Million Dollar Buck

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Joined: 06/03/2010

Million Dollar Buck
            The road runs between two major arteries that extend into the Upper Peninsula. The story of its name was told first hand to me by one of the builders. This man had worked on the road while in college and as a result of that labor lost part of an arm. He survived and was well into his eighties when he told me of how the road was pushed through swamp and hemlock forest at the cost of a million dollars and that was a grand sum in the thirties and the height of the Great Depression. He said the name was an offhand remark by a worker and for want of a better name that nametag was hung on the finished road.
            Fifty odd years later my wife’s father bought some land near the Million Dollar Road and built a hunting camp. His offspring numbered twelve of which seven were sons and they were destined for the most part to become hunters and caretakers of the camp.  The land was overgrown with hemlock forest and cedar swamps and as such was a miserable setting for a deer hunting camp but my father-in-law had a long term plan to shear the coat of bad timber and reclothe it with hardwood and softwood trees more suitable for deer and game habitat. I am happy to say that after all the years since his plan was put into effect it has resulted in a prime wildlife area.
            My story, however, deals with the land as it was when the camp was first built and the deer hunting was spotty at best. I was attending the first few days of the deer season along with the young brothers in law and a few other elders but I was not overly optimistic about anyone’s chances for bagging a deer. Most of the other elders must have been of a like mind because we spent the evening prior to the opening morning playing cards and drinking beer until all hours of the night. I had shot a few deer in prior years and was not too worried if I didn’t make an opener bright and early.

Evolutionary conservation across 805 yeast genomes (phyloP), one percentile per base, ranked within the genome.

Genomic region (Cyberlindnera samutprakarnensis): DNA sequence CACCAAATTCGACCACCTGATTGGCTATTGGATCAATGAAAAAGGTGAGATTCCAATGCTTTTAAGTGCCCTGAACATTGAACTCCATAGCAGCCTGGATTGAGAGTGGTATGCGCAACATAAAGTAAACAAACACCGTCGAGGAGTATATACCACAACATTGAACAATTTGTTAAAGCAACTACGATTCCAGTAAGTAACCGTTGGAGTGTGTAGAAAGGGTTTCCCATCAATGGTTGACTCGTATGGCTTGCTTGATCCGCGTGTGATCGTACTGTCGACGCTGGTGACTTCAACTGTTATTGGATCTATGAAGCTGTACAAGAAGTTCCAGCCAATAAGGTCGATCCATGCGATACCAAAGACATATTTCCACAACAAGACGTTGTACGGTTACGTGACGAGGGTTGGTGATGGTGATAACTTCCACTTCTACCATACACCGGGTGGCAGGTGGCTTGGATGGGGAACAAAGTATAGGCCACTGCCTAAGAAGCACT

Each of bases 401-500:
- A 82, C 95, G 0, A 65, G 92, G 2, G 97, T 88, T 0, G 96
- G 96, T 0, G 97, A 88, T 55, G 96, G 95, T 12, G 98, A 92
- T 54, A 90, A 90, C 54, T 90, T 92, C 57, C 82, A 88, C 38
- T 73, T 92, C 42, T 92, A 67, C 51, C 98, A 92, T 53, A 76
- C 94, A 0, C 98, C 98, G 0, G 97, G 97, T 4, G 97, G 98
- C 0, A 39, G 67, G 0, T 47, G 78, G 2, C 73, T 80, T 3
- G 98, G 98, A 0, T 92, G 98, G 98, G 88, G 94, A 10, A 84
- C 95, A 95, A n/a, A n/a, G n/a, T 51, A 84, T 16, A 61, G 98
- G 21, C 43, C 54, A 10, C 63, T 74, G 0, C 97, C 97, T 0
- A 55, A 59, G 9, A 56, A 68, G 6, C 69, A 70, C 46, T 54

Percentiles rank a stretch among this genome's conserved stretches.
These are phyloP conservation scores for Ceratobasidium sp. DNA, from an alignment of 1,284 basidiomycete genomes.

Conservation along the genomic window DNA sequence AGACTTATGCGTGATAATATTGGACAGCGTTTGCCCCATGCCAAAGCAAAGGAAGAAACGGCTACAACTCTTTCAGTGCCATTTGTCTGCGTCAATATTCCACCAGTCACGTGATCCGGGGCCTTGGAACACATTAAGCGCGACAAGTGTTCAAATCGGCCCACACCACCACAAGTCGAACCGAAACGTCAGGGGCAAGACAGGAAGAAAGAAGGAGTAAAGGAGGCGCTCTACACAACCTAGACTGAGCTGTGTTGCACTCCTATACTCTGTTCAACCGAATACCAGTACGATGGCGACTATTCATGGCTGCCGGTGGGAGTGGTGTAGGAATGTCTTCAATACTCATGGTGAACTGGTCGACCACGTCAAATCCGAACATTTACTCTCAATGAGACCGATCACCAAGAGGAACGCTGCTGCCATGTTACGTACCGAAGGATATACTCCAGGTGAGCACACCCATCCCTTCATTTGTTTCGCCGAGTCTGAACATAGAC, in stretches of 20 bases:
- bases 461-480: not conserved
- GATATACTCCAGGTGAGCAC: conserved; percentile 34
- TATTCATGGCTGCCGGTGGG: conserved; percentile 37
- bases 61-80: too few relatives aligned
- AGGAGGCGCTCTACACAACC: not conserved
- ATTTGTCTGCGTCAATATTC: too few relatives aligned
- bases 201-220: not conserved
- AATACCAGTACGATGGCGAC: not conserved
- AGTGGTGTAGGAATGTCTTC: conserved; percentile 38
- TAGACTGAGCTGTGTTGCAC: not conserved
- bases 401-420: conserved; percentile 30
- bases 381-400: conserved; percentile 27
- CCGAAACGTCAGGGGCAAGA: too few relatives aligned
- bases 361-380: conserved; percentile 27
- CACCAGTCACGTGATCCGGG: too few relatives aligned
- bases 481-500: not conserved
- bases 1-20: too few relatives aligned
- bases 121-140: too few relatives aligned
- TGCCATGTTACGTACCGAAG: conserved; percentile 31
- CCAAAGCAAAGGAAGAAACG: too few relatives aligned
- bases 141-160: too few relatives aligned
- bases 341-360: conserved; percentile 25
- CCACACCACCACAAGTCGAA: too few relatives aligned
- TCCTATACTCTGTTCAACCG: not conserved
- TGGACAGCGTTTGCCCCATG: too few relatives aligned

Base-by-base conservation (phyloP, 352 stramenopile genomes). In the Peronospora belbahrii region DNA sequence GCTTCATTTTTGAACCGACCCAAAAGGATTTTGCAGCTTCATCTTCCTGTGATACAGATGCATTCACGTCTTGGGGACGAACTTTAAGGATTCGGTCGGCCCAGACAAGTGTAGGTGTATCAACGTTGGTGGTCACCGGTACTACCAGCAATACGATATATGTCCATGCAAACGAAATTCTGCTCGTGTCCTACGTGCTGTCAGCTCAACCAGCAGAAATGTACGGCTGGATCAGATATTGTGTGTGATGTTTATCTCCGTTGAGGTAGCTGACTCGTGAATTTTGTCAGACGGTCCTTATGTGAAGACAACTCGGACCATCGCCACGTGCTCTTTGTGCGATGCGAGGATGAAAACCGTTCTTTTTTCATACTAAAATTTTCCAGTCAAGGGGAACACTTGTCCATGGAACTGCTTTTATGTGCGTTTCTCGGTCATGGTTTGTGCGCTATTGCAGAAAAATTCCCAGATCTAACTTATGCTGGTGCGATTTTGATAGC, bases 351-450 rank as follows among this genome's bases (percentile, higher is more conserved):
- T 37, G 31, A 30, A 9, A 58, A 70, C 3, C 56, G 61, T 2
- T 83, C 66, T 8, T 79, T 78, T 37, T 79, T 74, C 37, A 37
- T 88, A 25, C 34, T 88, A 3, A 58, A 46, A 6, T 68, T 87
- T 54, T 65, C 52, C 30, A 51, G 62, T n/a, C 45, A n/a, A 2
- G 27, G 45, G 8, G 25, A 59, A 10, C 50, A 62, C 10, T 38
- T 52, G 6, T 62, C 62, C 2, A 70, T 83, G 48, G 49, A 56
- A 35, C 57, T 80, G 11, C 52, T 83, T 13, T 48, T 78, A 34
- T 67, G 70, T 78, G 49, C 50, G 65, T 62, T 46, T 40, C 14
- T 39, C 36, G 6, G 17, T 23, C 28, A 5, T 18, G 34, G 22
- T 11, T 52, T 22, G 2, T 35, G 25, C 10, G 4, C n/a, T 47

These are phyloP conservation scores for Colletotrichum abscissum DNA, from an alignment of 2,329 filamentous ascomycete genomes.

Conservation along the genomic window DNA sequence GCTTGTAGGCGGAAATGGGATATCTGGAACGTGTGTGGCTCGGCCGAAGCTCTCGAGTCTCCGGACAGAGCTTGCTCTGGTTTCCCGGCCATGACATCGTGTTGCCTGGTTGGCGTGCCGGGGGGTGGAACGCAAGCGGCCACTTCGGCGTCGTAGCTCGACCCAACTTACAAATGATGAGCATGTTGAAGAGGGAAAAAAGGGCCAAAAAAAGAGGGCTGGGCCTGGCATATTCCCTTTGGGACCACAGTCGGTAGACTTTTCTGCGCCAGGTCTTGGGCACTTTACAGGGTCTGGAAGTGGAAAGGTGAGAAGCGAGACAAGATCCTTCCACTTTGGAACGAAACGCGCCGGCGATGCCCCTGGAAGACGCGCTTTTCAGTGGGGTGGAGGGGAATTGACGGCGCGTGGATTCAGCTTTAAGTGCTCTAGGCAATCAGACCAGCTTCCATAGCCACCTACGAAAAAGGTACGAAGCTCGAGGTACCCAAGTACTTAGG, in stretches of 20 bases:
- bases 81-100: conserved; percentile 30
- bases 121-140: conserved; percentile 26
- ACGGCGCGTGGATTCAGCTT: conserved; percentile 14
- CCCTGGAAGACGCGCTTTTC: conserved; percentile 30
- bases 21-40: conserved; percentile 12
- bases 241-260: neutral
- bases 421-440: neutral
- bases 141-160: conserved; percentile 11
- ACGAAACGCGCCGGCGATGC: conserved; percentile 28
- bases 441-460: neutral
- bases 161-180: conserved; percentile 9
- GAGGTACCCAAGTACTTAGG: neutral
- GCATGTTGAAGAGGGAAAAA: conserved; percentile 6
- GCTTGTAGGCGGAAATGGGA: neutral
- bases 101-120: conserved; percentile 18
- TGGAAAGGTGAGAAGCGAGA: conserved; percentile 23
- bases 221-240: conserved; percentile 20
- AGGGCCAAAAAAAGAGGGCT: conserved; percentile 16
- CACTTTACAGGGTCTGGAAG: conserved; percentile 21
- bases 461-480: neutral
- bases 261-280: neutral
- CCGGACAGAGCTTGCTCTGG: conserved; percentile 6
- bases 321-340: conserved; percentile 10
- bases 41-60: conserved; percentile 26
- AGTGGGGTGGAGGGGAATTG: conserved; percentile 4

Bright and early at four-thirty my sixteen year old brother-in-law woke me to go out on our posts but I was none too eager to leave a warm bunk and shiver for several hours on a deer post when deer were almost nonexistent so I declined his offer. After some pleading he relented but asked if he could use my rifle since his deer armament was an old “97” pump gun in twelve-gauge. I of course obliged to get him gone so I could go back to sleep.  I slept peacefully for a while thereafter until being rudely roused again by one very excited young hunter.
            The young lad persisted in his demands that I come and help him find his monster buck and although I doubted his story or at least surmised the trophy was much smaller than depicted I got dressed and grabbed a cup of coffee to go and go we did. He wheeled his old beat up Chevy pickup out the camp road and hit the Million Dollar Road on the fly and we flew several miles down a logging trail to an old fence line where the path ended and we landed in one piece. I was awake by then and ready to find a dead deer with my trusty chauffer.
            After a brief recanting of all the details of his morning we found a blood trail and started after his deer. I am usually not too envious of others good fortune but that particular morning I admit I was a bit jealous that I hadn’t been the one pulling the trigger on my rifle! At the end of our trail was a huge twelve point whitetail buck the likes of which I was unaware even existed in that area. This deer had a wide thick rack with almost perfectly symmetrical tines and was bigger than any of my racks from previous years hunts since my biggest to that date was a seven point.  After congratulations I helped him field dress his trophy and we loaded it into the pickup with much sweat and exertion on my part since I was not fully recovered from the previous night’s revelry. He was so proud of his first buck he said “I wouldn’t take a million dollars for this buck!” I said “Well, it’s only fitting that a buck taken near the Million Dollar Road should be a Million Dollar Buck!